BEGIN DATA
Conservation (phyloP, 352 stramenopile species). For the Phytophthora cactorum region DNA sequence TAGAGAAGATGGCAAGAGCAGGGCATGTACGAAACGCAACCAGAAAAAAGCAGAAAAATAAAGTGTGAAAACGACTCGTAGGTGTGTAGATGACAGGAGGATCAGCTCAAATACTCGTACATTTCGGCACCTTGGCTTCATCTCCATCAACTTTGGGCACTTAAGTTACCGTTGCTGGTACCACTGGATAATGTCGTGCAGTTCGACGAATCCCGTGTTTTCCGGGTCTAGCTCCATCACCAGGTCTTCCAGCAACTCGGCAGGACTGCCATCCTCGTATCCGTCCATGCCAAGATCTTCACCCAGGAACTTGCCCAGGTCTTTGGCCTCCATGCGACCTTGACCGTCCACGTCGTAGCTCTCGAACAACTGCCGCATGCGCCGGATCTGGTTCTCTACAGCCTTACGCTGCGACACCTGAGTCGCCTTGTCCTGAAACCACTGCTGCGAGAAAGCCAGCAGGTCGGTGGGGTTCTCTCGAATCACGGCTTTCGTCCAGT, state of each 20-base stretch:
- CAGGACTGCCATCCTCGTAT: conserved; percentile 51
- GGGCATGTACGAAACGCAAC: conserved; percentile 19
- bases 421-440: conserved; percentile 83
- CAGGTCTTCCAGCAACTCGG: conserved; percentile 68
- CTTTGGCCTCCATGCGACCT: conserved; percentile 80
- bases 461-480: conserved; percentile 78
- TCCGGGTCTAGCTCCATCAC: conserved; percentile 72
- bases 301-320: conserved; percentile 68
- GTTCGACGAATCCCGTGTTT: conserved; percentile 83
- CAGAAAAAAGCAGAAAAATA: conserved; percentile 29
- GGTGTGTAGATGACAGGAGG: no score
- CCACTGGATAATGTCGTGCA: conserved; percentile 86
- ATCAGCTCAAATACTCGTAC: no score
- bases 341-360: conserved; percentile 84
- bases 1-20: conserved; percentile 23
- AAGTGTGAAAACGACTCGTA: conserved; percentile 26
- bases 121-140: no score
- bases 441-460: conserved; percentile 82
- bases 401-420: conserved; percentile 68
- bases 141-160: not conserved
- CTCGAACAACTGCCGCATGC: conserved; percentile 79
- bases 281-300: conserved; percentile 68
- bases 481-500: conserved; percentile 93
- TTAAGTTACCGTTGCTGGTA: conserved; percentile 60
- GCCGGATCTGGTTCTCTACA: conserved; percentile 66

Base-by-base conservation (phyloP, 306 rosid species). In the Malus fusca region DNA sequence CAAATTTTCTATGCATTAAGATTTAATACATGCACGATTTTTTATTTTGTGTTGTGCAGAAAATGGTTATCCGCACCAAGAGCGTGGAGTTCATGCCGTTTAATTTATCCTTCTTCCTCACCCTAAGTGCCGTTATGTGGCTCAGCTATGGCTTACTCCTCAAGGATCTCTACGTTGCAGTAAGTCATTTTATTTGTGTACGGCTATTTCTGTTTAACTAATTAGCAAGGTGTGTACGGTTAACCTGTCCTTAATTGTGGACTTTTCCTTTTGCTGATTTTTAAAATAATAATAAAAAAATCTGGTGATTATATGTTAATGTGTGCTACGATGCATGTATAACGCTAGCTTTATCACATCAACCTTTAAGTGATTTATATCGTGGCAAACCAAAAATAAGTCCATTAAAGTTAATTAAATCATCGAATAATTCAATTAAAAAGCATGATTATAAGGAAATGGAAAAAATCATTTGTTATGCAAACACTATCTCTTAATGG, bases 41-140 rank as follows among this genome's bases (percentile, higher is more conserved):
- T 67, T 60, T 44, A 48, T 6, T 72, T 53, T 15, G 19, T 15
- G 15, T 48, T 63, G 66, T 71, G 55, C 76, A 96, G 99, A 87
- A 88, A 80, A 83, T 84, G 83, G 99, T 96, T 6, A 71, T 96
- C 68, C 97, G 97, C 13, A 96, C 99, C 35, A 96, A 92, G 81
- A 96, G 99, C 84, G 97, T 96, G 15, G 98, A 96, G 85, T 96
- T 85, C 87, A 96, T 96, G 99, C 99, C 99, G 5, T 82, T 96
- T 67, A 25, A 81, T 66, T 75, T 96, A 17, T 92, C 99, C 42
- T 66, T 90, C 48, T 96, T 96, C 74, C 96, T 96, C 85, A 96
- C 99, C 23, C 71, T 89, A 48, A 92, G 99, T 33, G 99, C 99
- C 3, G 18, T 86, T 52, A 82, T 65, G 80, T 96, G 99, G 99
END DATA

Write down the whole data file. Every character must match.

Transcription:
Conservation (phyloP, 352 stramenopile species). For the Phytophthora cactorum region DNA sequence TAGAGAAGATGGCAAGAGCAGGGCATGTACGAAACGCAACCAGAAAAAAGCAGAAAAATAAAGTGTGAAAACGACTCGTAGGTGTGTAGATGACAGGAGGATCAGCTCAAATACTCGTACATTTCGGCACCTTGGCTTCATCTCCATCAACTTTGGGCACTTAAGTTACCGTTGCTGGTACCACTGGATAATGTCGTGCAGTTCGACGAATCCCGTGTTTTCCGGGTCTAGCTCCATCACCAGGTCTTCCAGCAACTCGGCAGGACTGCCATCCTCGTATCCGTCCATGCCAAGATCTTCACCCAGGAACTTGCCCAGGTCTTTGGCCTCCATGCGACCTTGACCGTCCACGTCGTAGCTCTCGAACAACTGCCGCATGCGCCGGATCTGGTTCTCTACAGCCTTACGCTGCGACACCTGAGTCGCCTTGTCCTGAAACCACTGCTGCGAGAAAGCCAGCAGGTCGGTGGGGTTCTCTCGAATCACGGCTTTCGTCCAGT, state of each 20-base stretch:
- CAGGACTGCCATCCTCGTAT: conserved; percentile 51
- GGGCATGTACGAAACGCAAC: conserved; percentile 19
- bases 421-440: conserved; percentile 83
- CAGGTCTTCCAGCAACTCGG: conserved; percentile 68
- CTTTGGCCTCCATGCGACCT: conserved; percentile 80
- bases 461-480: conserved; percentile 78
- TCCGGGTCTAGCTCCATCAC: conserved; percentile 72
- bases 301-320: conserved; percentile 68
- GTTCGACGAATCCCGTGTTT: conserved; percentile 83
- CAGAAAAAAGCAGAAAAATA: conserved; percentile 29
- GGTGTGTAGATGACAGGAGG: no score
- CCACTGGATAATGTCGTGCA: conserved; percentile 86
- ATCAGCTCAAATACTCGTAC: no score
- bases 341-360: conserved; percentile 84
- bases 1-20: conserved; percentile 23
- AAGTGTGAAAACGACTCGTA: conserved; percentile 26
- bases 121-140: no score
- bases 441-460: conserved; percentile 82
- bases 401-420: conserved; percentile 68
- bases 141-160: not conserved
- CTCGAACAACTGCCGCATGC: conserved; percentile 79
- bases 281-300: conserved; percentile 68
- bases 481-500: conserved; percentile 93
- TTAAGTTACCGTTGCTGGTA: conserved; percentile 60
- GCCGGATCTGGTTCTCTACA: conserved; percentile 66

Base-by-base conservation (phyloP, 306 rosid species). In the Malus fusca region DNA sequence CAAATTTTCTATGCATTAAGATTTAATACATGCACGATTTTTTATTTTGTGTTGTGCAGAAAATGGTTATCCGCACCAAGAGCGTGGAGTTCATGCCGTTTAATTTATCCTTCTTCCTCACCCTAAGTGCCGTTATGTGGCTCAGCTATGGCTTACTCCTCAAGGATCTCTACGTTGCAGTAAGTCATTTTATTTGTGTACGGCTATTTCTGTTTAACTAATTAGCAAGGTGTGTACGGTTAACCTGTCCTTAATTGTGGACTTTTCCTTTTGCTGATTTTTAAAATAATAATAAAAAAATCTGGTGATTATATGTTAATGTGTGCTACGATGCATGTATAACGCTAGCTTTATCACATCAACCTTTAAGTGATTTATATCGTGGCAAACCAAAAATAAGTCCATTAAAGTTAATTAAATCATCGAATAATTCAATTAAAAAGCATGATTATAAGGAAATGGAAAAAATCATTTGTTATGCAAACACTATCTCTTAATGG, bases 41-140 rank as follows among this genome's bases (percentile, higher is more conserved):
- T 67, T 60, T 44, A 48, T 6, T 72, T 53, T 15, G 19, T 15
- G 15, T 48, T 63, G 66, T 71, G 55, C 76, A 96, G 99, A 87
- A 88, A 80, A 83, T 84, G 83, G 99, T 96, T 6, A 71, T 96
- C 68, C 97, G 97, C 13, A 96, C 99, C 35, A 96, A 92, G 81
- A 96, G 99, C 84, G 97, T 96, G 15, G 98, A 96, G 85, T 96
- T 85, C 87, A 96, T 96, G 99, C 99, C 99, G 5, T 82, T 96
- T 67, A 25, A 81, T 66, T 75, T 96, A 17, T 92, C 99, C 42
- T 66, T 90, C 48, T 96, T 96, C 74, C 96, T 96, C 85, A 96
- C 99, C 23, C 71, T 89, A 48, A 92, G 99, T 33, G 99, C 99
- C 3, G 18, T 86, T 52, A 82, T 65, G 80, T 96, G 99, G 99